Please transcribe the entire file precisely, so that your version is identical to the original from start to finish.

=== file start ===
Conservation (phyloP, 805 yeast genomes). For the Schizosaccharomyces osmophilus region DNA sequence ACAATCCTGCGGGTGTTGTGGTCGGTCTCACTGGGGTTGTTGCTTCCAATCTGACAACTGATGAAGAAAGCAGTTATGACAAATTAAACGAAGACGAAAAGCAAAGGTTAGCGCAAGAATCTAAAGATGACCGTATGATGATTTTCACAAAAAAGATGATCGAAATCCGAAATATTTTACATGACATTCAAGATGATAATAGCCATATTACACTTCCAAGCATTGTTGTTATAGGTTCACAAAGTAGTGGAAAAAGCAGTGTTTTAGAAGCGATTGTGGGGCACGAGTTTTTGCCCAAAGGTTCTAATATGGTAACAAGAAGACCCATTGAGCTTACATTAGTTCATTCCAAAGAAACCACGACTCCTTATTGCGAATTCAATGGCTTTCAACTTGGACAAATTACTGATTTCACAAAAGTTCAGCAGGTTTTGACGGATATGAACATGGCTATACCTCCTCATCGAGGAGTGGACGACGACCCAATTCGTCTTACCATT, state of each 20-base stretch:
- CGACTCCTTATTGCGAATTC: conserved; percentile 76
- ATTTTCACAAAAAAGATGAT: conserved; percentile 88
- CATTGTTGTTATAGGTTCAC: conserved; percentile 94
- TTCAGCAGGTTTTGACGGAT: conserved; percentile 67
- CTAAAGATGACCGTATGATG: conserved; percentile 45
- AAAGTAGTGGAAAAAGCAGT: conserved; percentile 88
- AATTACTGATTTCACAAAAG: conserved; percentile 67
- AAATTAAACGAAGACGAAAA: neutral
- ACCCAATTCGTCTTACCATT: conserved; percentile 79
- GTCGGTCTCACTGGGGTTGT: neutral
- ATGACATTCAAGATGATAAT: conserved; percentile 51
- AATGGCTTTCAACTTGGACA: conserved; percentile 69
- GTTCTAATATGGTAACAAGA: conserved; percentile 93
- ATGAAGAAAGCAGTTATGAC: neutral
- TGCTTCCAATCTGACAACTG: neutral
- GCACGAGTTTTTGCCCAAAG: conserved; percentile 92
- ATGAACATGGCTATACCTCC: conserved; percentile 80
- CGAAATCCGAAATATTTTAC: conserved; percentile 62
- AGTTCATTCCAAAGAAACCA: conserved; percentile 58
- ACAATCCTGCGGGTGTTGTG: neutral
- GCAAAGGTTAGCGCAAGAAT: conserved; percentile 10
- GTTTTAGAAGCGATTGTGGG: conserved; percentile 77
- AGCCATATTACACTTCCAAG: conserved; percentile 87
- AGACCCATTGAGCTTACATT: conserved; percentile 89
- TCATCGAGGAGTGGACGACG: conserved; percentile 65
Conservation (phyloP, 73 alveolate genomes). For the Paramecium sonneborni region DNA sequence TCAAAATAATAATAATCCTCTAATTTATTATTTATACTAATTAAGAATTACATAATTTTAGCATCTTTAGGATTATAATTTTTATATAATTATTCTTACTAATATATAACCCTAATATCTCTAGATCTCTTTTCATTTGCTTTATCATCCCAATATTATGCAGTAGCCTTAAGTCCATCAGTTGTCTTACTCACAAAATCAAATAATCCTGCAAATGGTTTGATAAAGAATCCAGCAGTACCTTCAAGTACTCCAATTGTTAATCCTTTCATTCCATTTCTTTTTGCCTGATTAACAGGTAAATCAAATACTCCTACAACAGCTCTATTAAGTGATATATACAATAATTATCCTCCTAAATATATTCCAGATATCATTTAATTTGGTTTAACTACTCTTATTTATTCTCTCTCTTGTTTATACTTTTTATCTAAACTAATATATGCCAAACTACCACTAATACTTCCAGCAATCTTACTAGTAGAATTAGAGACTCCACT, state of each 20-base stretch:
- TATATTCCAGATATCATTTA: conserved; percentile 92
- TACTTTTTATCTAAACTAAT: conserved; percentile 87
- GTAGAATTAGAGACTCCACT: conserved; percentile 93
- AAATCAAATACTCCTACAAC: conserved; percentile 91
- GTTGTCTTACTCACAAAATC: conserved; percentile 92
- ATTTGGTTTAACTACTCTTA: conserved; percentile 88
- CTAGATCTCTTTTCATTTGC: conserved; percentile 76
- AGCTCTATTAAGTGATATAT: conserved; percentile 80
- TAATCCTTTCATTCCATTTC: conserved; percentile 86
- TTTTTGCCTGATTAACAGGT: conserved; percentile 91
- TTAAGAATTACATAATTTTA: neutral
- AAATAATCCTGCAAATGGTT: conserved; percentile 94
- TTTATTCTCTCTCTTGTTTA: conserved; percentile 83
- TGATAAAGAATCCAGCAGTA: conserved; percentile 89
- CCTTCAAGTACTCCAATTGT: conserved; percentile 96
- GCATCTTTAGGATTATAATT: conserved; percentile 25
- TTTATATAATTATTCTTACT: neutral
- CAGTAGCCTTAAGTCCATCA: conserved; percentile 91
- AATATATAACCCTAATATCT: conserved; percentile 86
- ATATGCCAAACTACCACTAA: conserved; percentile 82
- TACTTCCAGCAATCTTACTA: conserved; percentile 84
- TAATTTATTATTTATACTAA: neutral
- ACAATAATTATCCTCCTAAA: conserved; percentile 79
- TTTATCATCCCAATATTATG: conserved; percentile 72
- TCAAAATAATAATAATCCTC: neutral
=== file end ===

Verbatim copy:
Conservation (phyloP, 805 yeast genomes). For the Schizosaccharomyces osmophilus region DNA sequence ACAATCCTGCGGGTGTTGTGGTCGGTCTCACTGGGGTTGTTGCTTCCAATCTGACAACTGATGAAGAAAGCAGTTATGACAAATTAAACGAAGACGAAAAGCAAAGGTTAGCGCAAGAATCTAAAGATGACCGTATGATGATTTTCACAAAAAAGATGATCGAAATCCGAAATATTTTACATGACATTCAAGATGATAATAGCCATATTACACTTCCAAGCATTGTTGTTATAGGTTCACAAAGTAGTGGAAAAAGCAGTGTTTTAGAAGCGATTGTGGGGCACGAGTTTTTGCCCAAAGGTTCTAATATGGTAACAAGAAGACCCATTGAGCTTACATTAGTTCATTCCAAAGAAACCACGACTCCTTATTGCGAATTCAATGGCTTTCAACTTGGACAAATTACTGATTTCACAAAAGTTCAGCAGGTTTTGACGGATATGAACATGGCTATACCTCCTCATCGAGGAGTGGACGACGACCCAATTCGTCTTACCATT, state of each 20-base stretch:
- CGACTCCTTATTGCGAATTC: conserved; percentile 76
- ATTTTCACAAAAAAGATGAT: conserved; percentile 88
- CATTGTTGTTATAGGTTCAC: conserved; percentile 94
- TTCAGCAGGTTTTGACGGAT: conserved; percentile 67
- CTAAAGATGACCGTATGATG: conserved; percentile 45
- AAAGTAGTGGAAAAAGCAGT: conserved; percentile 88
- AATTACTGATTTCACAAAAG: conserved; percentile 67
- AAATTAAACGAAGACGAAAA: neutral
- ACCCAATTCGTCTTACCATT: conserved; percentile 79
- GTCGGTCTCACTGGGGTTGT: neutral
- ATGACATTCAAGATGATAAT: conserved; percentile 51
- AATGGCTTTCAACTTGGACA: conserved; percentile 69
- GTTCTAATATGGTAACAAGA: conserved; percentile 93
- ATGAAGAAAGCAGTTATGAC: neutral
- TGCTTCCAATCTGACAACTG: neutral
- GCACGAGTTTTTGCCCAAAG: conserved; percentile 92
- ATGAACATGGCTATACCTCC: conserved; percentile 80
- CGAAATCCGAAATATTTTAC: conserved; percentile 62
- AGTTCATTCCAAAGAAACCA: conserved; percentile 58
- ACAATCCTGCGGGTGTTGTG: neutral
- GCAAAGGTTAGCGCAAGAAT: conserved; percentile 10
- GTTTTAGAAGCGATTGTGGG: conserved; percentile 77
- AGCCATATTACACTTCCAAG: conserved; percentile 87
- AGACCCATTGAGCTTACATT: conserved; percentile 89
- TCATCGAGGAGTGGACGACG: conserved; percentile 65
Conservation (phyloP, 73 alveolate genomes). For the Paramecium sonneborni region DNA sequence TCAAAATAATAATAATCCTCTAATTTATTATTTATACTAATTAAGAATTACATAATTTTAGCATCTTTAGGATTATAATTTTTATATAATTATTCTTACTAATATATAACCCTAATATCTCTAGATCTCTTTTCATTTGCTTTATCATCCCAATATTATGCAGTAGCCTTAAGTCCATCAGTTGTCTTACTCACAAAATCAAATAATCCTGCAAATGGTTTGATAAAGAATCCAGCAGTACCTTCAAGTACTCCAATTGTTAATCCTTTCATTCCATTTCTTTTTGCCTGATTAACAGGTAAATCAAATACTCCTACAACAGCTCTATTAAGTGATATATACAATAATTATCCTCCTAAATATATTCCAGATATCATTTAATTTGGTTTAACTACTCTTATTTATTCTCTCTCTTGTTTATACTTTTTATCTAAACTAATATATGCCAAACTACCACTAATACTTCCAGCAATCTTACTAGTAGAATTAGAGACTCCACT, state of each 20-base stretch:
- TATATTCCAGATATCATTTA: conserved; percentile 92
- TACTTTTTATCTAAACTAAT: conserved; percentile 87
- GTAGAATTAGAGACTCCACT: conserved; percentile 93
- AAATCAAATACTCCTACAAC: conserved; percentile 91
- GTTGTCTTACTCACAAAATC: conserved; percentile 92
- ATTTGGTTTAACTACTCTTA: conserved; percentile 88
- CTAGATCTCTTTTCATTTGC: conserved; percentile 76
- AGCTCTATTAAGTGATATAT: conserved; percentile 80
- TAATCCTTTCATTCCATTTC: conserved; percentile 86
- TTTTTGCCTGATTAACAGGT: conserved; percentile 91
- TTAAGAATTACATAATTTTA: neutral
- AAATAATCCTGCAAATGGTT: conserved; percentile 94
- TTTATTCTCTCTCTTGTTTA: conserved; percentile 83
- TGATAAAGAATCCAGCAGTA: conserved; percentile 89
- CCTTCAAGTACTCCAATTGT: conserved; percentile 96
- GCATCTTTAGGATTATAATT: conserved; percentile 25
- TTTATATAATTATTCTTACT: neutral
- CAGTAGCCTTAAGTCCATCA: conserved; percentile 91
- AATATATAACCCTAATATCT: conserved; percentile 86
- ATATGCCAAACTACCACTAA: conserved; percentile 82
- TACTTCCAGCAATCTTACTA: conserved; percentile 84
- TAATTTATTATTTATACTAA: neutral
- ACAATAATTATCCTCCTAAA: conserved; percentile 79
- TTTATCATCCCAATATTATG: conserved; percentile 72
- TCAAAATAATAATAATCCTC: neutral